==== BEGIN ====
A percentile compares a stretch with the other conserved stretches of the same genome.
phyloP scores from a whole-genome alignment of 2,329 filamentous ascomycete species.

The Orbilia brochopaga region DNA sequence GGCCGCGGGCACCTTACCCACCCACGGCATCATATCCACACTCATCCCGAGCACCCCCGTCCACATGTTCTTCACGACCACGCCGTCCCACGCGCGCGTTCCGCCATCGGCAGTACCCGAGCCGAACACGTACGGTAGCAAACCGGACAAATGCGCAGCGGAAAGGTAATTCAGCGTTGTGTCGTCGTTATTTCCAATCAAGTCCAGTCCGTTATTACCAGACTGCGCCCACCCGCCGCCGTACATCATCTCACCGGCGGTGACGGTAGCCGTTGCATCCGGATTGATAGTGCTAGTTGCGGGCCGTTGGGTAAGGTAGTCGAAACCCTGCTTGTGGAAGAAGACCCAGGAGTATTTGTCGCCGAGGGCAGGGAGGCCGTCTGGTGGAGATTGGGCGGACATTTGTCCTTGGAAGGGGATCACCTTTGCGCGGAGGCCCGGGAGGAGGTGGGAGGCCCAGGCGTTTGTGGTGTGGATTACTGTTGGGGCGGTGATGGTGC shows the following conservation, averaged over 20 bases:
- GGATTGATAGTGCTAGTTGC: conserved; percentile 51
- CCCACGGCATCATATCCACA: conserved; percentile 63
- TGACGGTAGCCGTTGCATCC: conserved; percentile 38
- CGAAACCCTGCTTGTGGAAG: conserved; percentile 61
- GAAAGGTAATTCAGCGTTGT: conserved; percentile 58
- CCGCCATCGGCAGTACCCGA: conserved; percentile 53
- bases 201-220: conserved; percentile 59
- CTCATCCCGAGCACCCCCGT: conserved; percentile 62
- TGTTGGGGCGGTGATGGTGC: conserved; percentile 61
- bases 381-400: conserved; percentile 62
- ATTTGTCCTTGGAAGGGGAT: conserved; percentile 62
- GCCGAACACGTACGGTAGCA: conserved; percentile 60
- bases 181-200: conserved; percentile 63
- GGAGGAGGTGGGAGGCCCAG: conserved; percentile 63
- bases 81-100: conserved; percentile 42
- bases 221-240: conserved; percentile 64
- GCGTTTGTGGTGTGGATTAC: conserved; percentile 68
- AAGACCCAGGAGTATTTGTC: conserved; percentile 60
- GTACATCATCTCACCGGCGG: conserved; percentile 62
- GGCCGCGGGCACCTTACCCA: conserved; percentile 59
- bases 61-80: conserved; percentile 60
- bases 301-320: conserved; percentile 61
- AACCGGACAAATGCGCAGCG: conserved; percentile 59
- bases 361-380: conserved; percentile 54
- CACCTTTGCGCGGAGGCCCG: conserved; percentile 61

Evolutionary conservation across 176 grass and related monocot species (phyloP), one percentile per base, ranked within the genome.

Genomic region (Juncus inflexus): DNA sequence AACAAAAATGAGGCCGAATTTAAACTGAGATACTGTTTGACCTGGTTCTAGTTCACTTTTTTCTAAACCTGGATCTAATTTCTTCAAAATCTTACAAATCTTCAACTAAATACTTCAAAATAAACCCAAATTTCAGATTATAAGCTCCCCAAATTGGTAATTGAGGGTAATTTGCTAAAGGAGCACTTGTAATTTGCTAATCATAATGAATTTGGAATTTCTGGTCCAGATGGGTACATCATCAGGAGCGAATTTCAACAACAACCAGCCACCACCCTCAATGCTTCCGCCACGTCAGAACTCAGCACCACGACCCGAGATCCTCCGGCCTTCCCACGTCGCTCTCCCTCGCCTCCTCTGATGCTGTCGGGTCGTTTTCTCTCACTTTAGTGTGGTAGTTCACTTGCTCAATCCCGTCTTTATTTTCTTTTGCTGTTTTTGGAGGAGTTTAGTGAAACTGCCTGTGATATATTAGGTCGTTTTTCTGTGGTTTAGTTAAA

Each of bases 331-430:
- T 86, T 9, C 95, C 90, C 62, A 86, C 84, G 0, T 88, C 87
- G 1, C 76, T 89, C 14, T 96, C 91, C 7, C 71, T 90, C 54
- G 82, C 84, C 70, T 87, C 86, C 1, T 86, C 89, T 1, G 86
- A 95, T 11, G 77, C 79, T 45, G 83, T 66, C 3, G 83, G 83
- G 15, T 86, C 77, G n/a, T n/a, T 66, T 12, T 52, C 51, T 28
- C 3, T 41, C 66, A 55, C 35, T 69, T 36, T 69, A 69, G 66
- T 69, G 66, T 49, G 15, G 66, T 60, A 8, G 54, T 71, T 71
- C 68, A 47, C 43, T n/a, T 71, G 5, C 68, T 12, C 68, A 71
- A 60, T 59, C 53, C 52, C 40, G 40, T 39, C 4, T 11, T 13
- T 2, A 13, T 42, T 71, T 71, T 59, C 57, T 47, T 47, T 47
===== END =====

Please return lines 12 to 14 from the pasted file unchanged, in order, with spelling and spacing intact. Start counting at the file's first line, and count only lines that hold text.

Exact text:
- TGTTGGGGCGGTGATGGTGC: conserved; percentile 61
- bases 381-400: conserved; percentile 62
- ATTTGTCCTTGGAAGGGGAT: conserved; percentile 62